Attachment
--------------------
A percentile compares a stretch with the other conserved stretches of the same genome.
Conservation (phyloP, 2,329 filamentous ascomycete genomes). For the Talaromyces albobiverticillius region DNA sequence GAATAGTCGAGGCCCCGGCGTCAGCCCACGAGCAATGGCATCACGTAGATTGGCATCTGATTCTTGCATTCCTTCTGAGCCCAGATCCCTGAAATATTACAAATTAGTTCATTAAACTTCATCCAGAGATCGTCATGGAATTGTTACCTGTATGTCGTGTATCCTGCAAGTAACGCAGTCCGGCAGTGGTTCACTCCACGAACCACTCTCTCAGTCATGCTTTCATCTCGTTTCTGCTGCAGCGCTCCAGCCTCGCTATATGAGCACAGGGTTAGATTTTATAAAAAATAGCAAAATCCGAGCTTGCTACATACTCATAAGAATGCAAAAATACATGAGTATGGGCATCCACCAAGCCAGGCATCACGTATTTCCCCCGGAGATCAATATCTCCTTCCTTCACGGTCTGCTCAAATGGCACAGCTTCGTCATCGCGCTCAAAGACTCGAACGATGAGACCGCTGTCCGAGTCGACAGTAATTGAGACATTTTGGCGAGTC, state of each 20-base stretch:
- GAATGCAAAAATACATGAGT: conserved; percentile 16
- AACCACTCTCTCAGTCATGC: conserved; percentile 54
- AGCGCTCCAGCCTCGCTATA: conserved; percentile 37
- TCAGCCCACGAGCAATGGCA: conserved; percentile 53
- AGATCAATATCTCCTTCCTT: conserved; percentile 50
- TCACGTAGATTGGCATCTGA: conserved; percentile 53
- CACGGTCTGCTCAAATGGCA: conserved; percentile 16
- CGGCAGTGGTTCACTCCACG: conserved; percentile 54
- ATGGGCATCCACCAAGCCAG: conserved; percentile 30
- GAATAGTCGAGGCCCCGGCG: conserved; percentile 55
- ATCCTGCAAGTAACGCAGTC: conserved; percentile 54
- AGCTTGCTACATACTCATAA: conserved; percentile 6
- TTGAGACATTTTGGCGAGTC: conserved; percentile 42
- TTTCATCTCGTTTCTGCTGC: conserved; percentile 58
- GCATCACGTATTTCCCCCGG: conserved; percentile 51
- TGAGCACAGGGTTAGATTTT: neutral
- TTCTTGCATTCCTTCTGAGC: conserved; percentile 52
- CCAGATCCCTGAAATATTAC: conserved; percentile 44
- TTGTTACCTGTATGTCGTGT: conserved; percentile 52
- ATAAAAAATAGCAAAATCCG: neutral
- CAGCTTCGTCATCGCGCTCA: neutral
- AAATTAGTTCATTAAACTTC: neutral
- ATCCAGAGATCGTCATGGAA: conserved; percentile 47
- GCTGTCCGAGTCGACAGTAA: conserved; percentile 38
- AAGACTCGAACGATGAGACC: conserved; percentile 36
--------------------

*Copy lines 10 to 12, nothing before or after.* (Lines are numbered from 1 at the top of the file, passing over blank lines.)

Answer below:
- CGGCAGTGGTTCACTCCACG: conserved; percentile 54
- ATGGGCATCCACCAAGCCAG: conserved; percentile 30
- GAATAGTCGAGGCCCCGGCG: conserved; percentile 55